We know that in Iran, under theocracy, fundamentalists became fundamentalist critics. Some former die-hard members of the revolutionary elite have become proponents of ever-more-liberal democracy. The Islamic Republic’s controlled elections created a powerful appetite for real ones.

Muslims can’t be dragged into an embrace of secularism and all the liberal values that spring from it.

Just so in Arab lands: militant Muslims who once espoused violent revolution now back representative government. They do so in part because they know the power of the appeal to democracy among the faithful. They also do so, as Iraq’s Shiite clerics have made clear, because they are convinced that free Muslims voting can do no worse than the Westernized dictators before them. This view is potentially very strong among Sunnis who don’t recognize the possibility that a majority of Muslims can err in their collective judgment. Democracy is thus a means to keep Muslims more religious, whereas theocracy actually secularizes society.

It is certainly possible that Arab Islamists will try to abort democracy once they gain power, fearful of how free men and women might act. But there will be enormous resistance from the faithful.

Arab Muslims have little idea yet where the red lines are—where parliamentary power, holy law, and tradition collide. In Iraq, where this collision is the most advanced, both the clergy and secular laymen have given ground on sensitive issues.

As is already happening in Egypt, we will see debates revolving around issues that will turn Western stomachs—such as the exclusion of Christians and women from official positions, and the permissibility of clitoridectomy and childhood brides. Though the outcomes may be distressing, this is not surprising. If even a secular, semidemocratic Turkey, guided by Europeanized generals, constantly mistreated its religious and ethnic minorities, we can be certain that Arab lands far less influenced by the West are unlikely to be more tolerant.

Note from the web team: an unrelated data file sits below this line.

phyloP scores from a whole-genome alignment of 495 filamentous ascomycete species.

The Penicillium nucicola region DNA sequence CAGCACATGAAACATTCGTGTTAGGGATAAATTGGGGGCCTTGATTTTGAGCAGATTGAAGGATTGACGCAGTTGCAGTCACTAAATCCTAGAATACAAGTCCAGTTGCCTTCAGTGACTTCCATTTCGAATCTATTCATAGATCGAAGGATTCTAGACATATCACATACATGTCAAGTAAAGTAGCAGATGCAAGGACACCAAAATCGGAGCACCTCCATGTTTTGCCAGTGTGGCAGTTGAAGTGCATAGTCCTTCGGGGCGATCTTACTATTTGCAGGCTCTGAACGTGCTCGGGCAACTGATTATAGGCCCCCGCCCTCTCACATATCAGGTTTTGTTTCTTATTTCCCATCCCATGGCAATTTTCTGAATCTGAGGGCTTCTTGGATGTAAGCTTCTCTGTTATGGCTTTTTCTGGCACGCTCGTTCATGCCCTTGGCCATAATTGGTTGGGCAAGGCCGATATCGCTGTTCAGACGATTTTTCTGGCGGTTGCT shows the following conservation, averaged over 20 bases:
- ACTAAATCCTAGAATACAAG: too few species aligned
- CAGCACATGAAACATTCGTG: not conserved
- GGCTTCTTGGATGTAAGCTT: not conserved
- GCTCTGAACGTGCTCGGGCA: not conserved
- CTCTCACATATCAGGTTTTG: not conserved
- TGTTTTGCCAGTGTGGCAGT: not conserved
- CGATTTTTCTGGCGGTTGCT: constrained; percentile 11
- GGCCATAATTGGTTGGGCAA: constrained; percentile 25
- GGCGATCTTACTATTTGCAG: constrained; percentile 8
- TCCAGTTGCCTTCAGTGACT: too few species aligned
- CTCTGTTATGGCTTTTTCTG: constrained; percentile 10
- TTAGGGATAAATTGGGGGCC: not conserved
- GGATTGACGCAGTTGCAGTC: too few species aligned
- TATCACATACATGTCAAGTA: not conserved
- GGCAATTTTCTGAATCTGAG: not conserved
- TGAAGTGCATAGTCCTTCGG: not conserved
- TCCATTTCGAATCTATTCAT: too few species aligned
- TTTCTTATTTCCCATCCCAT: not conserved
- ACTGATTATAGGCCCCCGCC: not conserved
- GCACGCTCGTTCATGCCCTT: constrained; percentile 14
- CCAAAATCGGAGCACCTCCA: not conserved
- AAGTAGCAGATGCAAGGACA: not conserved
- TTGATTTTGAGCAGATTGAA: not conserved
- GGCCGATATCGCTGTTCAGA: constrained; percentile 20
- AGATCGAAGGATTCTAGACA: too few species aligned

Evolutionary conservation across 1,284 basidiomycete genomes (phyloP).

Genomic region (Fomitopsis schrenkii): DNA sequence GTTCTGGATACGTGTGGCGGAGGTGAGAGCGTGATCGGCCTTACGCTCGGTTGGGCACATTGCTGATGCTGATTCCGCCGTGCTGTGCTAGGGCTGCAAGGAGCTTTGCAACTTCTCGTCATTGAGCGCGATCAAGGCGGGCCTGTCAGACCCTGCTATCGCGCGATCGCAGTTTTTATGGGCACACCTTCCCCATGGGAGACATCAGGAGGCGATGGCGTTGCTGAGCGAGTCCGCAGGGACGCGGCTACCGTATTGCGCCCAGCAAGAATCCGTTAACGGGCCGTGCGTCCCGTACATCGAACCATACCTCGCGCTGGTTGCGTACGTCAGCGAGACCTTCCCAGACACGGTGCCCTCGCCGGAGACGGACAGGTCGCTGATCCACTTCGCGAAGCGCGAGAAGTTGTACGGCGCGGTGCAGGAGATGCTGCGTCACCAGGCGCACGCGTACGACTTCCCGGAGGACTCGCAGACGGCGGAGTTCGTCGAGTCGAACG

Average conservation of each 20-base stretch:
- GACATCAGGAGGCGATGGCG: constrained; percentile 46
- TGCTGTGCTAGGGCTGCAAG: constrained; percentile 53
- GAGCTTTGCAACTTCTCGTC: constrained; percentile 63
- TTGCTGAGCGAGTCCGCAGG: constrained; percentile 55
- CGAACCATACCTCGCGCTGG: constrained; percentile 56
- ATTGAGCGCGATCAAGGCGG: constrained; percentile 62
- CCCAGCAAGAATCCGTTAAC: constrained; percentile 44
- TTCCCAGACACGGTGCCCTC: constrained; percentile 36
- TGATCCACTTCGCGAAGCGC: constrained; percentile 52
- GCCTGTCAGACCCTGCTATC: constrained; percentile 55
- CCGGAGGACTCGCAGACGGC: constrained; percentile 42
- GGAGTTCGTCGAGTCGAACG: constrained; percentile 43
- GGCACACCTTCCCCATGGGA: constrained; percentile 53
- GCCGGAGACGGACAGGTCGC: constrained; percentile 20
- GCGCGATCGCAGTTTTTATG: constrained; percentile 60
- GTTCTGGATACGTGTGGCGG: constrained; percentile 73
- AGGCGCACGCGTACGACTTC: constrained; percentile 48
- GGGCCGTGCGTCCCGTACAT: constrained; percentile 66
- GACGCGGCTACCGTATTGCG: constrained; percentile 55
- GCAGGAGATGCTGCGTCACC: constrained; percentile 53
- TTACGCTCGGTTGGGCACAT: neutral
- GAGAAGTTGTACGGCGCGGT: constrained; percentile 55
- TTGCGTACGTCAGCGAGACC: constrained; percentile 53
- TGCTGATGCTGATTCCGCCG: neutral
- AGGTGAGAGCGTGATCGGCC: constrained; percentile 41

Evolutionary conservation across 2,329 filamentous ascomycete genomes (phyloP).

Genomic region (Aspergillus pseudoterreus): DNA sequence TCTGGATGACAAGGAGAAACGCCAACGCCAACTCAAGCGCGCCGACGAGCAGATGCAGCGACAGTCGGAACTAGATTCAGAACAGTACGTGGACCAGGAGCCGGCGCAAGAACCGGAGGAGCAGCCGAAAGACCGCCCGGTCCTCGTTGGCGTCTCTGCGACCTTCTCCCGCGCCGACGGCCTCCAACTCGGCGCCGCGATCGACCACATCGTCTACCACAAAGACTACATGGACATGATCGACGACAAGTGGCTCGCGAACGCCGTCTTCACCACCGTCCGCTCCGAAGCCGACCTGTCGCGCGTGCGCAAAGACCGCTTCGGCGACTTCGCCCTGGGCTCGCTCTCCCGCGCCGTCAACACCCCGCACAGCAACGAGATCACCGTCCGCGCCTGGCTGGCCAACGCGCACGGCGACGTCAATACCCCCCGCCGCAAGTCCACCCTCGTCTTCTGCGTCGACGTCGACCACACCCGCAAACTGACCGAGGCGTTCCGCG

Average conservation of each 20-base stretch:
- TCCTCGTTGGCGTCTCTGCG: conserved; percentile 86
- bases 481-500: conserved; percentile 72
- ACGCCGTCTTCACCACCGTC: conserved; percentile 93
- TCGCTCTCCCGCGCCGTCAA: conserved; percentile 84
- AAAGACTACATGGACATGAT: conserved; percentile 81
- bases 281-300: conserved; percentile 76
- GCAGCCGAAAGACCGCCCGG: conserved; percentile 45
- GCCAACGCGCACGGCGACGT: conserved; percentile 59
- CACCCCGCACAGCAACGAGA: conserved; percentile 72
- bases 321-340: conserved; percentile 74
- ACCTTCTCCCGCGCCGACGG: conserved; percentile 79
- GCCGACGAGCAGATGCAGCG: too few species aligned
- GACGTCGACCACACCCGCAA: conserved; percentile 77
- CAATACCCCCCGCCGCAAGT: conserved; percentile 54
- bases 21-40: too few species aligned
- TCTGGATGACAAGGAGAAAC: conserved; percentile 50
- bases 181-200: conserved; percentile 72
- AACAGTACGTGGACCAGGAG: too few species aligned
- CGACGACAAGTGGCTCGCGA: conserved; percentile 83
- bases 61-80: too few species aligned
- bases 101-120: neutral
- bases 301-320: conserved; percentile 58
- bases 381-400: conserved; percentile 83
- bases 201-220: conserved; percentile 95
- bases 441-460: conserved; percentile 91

But democracy, even if vastly more limited than in the West, always introduces a jousting ethic into politics. Representative government puts into play the sacred and the profane. It empowers women, the Achilles’ heel of Islamist fundamentalism. In Egypt, it pits Muslim Brothers against more hard-core Salafists. Secular Muslim liberals may one day form a government. But for now, they are too culturally close to the West, and to the Westernized dictators, to carry their societies with them. Fundamentalists are nearer the mainstream.

Washington should be under no illusions: Islamists will be neither friends to us nor allies. But their debates with each other and with the region’s still-active nationalists, socialists, communists, and liberals will get evolution rolling. Down that tortuous path lies the possibility of calmer relations between Islam and the West. Dictatorship nostalgia, on the other hand, will take us right back to the cul-de-sac where Osama bin Laden was born.


Reuel Marc Gerecht is a senior fellow at the Foundation for Defense of Democracies specializing in Iran, Iraq, Afghanistan, Islamic militancy, and terrorism. His most recent publication is The Wave: Man, God, and the Ballot Box in the Middle East (Hoover Institution Press, 2011). Other books include A Spy's Journey into Revolutionary Iran and The Islamic Paradox. Gerecht was a case officer in the Central Intelligence Agency's Clandestine Service focusing on the Middle East. Previously, he was a resident fellow at the American Enterprise Institute and the director of the Middle East Initiative at the Project for New American Century. Gerecht is a graduate of Johns Hopkins, Edinburgh, and Princeton Universities.


Reprinted by permission of the Wall Street Journal. © 2012 Dow Jones & Co. All rights reserved.